If I ever published a book on homebrewing - something that might take a while, as it'd require me to become at least vaguely competent first - it'd be a book of recipes. Or rather, a book of families of recipes. Each one would have a basic version, which would be reliable, simple and bordering on bland, but then a series of variations, each of which would put a different ingredient under the spotlight. So a malty bitter might be used to learn about different varieties and grades of amber and crystal malts, a pale Belgian ale could be a good starting point for trying out different brewing sugars, and a clean American IPA grist would provide an obvious base to experiment with New World hops.

It's obviously possible to work towards this sort of approach as a novice homebrewer, but it's slowed down by the fact that even reliable basic recipes take a while to work out at this stage, and picking suitable quantities for your more exotic additions is bit of a shot in the dark.

So if anyone is thinking of writing a homebrew book, this is one that I'd buy! And if anyone isn't thinking of writing a book, but has recipes that they use in this way, then I'd love to hear about them.

Tuesday, 30 May 2017

Mostly Imaginary Beer Nemeses: The Wacky Craft Brewery

You can imagine the similar conversations happening in the board rooms of regional breweries up and down the country.

"We ought to start up a craft brand." says blazered chap number one. "Tap into the youth market."

"I think you might be onto something." says blazered chap number two. "I'll get one of the junior brewers to start cooking up something with blueberries and bacon or what have you - I hear these young crafty types love that sort of thing."

"Good feller. I'll get the marketing lads on to sketching up a few cartoon skulls."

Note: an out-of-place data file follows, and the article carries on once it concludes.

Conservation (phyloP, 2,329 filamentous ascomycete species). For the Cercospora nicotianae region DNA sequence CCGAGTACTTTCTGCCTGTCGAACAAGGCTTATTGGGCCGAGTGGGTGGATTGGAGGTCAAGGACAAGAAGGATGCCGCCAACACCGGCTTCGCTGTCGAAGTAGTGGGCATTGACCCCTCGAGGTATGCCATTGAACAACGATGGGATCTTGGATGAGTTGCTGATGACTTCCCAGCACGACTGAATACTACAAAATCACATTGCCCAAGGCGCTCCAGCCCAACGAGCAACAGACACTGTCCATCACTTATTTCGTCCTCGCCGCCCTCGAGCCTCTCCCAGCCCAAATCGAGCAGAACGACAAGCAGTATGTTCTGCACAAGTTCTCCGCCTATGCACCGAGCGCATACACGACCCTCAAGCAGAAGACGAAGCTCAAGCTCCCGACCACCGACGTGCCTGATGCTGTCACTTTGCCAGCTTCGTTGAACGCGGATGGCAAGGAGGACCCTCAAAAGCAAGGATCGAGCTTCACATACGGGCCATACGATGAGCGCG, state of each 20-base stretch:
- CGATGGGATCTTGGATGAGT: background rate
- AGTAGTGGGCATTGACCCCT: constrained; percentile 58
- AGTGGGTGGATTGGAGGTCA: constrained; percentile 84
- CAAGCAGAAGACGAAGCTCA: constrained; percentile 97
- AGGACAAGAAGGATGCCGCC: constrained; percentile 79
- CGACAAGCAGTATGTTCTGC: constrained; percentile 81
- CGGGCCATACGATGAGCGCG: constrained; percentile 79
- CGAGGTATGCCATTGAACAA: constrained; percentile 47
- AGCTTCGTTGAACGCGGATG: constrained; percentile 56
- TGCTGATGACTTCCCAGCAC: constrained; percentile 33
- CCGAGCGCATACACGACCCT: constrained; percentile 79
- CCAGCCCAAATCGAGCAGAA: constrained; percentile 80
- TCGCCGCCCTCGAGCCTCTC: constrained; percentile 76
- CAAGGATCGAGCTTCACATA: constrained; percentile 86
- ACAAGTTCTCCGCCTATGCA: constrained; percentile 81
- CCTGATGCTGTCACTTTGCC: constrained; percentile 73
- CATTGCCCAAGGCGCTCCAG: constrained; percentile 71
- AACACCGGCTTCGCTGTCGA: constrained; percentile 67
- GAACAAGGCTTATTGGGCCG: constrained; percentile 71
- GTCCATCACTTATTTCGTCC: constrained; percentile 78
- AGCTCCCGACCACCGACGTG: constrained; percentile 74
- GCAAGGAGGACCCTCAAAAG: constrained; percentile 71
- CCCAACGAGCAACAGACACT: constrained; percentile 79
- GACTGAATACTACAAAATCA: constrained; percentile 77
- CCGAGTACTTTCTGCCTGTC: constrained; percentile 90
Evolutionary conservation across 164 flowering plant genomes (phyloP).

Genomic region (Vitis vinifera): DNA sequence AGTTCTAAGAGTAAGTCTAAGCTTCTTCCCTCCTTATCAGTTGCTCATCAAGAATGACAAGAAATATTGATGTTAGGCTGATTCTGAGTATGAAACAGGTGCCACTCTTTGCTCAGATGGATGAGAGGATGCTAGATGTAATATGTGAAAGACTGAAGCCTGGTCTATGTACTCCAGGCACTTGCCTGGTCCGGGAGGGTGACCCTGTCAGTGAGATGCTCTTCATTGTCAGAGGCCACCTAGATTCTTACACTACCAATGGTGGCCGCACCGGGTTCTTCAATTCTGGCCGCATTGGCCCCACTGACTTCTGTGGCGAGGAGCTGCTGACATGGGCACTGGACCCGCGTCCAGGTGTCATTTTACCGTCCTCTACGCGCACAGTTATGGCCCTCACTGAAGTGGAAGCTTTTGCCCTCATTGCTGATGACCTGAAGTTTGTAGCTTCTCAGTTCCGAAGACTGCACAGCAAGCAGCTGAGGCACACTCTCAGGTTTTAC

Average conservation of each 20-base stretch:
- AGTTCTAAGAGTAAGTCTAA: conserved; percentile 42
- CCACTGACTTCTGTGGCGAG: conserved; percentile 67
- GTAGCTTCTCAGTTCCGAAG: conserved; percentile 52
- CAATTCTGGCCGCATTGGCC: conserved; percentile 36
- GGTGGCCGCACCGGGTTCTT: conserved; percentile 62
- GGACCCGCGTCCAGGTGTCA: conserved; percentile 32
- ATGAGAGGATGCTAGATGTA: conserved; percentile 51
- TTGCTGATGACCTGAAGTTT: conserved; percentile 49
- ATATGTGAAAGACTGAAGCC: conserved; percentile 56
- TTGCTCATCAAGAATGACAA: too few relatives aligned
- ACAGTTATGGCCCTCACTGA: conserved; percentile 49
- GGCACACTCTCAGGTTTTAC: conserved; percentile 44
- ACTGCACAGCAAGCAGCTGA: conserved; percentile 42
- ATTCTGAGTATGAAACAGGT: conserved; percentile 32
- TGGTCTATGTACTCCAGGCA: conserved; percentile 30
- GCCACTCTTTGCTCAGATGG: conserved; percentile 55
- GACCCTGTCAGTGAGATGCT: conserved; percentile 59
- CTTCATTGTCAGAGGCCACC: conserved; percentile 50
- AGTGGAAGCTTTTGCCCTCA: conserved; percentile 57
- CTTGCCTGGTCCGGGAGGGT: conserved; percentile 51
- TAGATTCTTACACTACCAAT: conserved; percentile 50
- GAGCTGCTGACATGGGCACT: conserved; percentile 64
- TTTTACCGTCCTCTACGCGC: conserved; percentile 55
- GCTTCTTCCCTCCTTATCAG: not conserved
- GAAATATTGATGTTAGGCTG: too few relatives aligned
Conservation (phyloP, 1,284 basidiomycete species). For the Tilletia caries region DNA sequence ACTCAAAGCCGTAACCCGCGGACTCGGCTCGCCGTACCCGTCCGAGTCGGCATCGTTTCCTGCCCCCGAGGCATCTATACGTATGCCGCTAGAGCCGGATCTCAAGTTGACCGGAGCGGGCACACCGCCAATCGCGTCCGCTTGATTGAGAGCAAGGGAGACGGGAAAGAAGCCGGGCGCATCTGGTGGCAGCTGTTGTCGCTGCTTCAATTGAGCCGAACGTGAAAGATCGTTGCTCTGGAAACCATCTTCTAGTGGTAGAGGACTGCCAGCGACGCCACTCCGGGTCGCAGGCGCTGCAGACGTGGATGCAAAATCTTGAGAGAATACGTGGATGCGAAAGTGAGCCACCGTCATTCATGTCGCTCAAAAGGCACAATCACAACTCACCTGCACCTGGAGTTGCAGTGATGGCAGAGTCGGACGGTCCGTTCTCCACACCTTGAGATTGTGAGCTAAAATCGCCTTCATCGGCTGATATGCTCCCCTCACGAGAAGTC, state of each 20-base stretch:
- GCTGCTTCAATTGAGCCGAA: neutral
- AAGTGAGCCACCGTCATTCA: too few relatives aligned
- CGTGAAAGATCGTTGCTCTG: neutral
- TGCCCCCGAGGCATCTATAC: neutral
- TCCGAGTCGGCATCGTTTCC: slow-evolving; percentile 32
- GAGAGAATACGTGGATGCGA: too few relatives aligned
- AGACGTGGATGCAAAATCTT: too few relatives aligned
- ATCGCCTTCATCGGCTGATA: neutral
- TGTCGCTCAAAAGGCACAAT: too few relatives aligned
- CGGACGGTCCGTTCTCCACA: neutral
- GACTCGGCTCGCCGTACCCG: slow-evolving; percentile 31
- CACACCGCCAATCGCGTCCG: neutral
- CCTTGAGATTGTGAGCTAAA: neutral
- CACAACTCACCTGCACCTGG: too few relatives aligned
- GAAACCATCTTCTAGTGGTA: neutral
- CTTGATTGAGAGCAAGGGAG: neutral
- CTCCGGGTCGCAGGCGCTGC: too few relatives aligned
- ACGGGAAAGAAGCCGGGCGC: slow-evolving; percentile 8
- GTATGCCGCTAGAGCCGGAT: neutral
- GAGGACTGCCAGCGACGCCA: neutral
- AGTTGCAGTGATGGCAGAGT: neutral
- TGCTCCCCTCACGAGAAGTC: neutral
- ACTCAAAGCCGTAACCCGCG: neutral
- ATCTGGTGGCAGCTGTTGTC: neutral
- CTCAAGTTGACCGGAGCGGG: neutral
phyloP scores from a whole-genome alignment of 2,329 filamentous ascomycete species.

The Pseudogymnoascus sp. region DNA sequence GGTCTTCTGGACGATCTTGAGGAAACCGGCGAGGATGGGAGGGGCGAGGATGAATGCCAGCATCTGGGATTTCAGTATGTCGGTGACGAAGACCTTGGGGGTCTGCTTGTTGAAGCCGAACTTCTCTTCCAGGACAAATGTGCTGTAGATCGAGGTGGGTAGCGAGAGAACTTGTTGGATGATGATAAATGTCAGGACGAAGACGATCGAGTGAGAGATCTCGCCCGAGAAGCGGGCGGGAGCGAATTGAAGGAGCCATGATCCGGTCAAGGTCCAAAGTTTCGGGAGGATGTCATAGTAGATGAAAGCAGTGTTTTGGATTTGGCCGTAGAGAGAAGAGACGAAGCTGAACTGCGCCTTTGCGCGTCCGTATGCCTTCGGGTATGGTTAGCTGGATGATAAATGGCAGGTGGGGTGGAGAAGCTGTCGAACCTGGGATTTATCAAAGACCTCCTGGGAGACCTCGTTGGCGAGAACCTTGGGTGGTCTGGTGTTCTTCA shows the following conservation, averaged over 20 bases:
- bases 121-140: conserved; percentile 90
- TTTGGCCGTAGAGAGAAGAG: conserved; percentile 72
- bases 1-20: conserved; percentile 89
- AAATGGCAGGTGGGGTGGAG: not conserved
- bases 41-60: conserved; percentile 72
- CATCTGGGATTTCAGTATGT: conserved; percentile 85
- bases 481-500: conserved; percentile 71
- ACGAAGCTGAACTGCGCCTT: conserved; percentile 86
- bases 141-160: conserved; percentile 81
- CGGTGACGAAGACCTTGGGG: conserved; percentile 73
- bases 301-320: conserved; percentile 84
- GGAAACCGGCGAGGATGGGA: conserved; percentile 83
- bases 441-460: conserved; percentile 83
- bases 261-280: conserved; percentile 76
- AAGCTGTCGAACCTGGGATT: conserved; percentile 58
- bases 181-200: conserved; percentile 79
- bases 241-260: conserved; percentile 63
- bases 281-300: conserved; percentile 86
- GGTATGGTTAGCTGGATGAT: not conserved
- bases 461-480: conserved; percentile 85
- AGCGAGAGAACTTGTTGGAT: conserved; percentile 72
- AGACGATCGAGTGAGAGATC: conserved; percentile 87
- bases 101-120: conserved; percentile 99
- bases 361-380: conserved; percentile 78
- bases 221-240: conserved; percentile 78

...because if there are two things that even blazered chaps know about British craft breweries, it's that they love their wacky cartoon skulls, and that they can't brew a straightforward stout without barrel aging it on a couple of hundredweight of jammy dodgers or something.

Except, of course, that they don't and they can.

Cartoon skulls are mostly a generalization from Beavertown, I think, although they also feature heavily in Weird Beard's branding. Tiny Rebel have a beaten up cartoon teddy for a mascot, and Magic Rock have their cast of circus characters. Partizan tend to the cartoonish, maybe, although even they feel like a stretch. But try to go further than that and you quickly realize that they're the exception rather than the rule. Look at the Kernel, Brew By Numbers, Fourpure, Marble, Thornbridge, Buxton, Cloudwater, Northern Monk, Lost and Grounded, Siren, Moor, Wild Beer, Five Points, Vocation, Brewdog... they've all got strong graphic identities, but cartoon skulls and other similarly "wacky" imagery is thin on the ground.

It's rather easier to see where the "maple bacon IPA" thing comes from. It's undeniable that new-wave British craft breweries don't trouble themselves too much with prescriptivist ideas about what "doesn't belong" in beer, and it's often the weirder stuff that grabs attention at beer festivals and gets Twitter and Instagram buzzing. But again, once you actually start looking, you find that virtually every British craft brewery builds its range around pale ales, amber ales, stouts, porters and lagers.

Like most myths, then, these two are less about what's actually true and more about giving us a simple, satisfying view of the world. They tell us that craft brewers are the polar opposite of their more traditional cousins; they're wacky and irreverent, they love novelty and experimentation but they perhaps lack a bit of respect for tradition and have a weakness for novelty and brashness over nuance and subtlety. But fortunately - as with most myths - the reality turns out to be a bit more complicated and interesting than that.

(This post builds on an idea from Boak and Bailey. Technically I guess it's a bit of a stretch for the concept - I doubt that anyone really considers cartoon skulls to be a nemesis as such - but it's an interestingly persistent myth nonetheless. Also, this post isn't meant to be a riposte to Barm's ECBF writeup or anything - that link was a serendipitous late addition to something that was basically already finished.)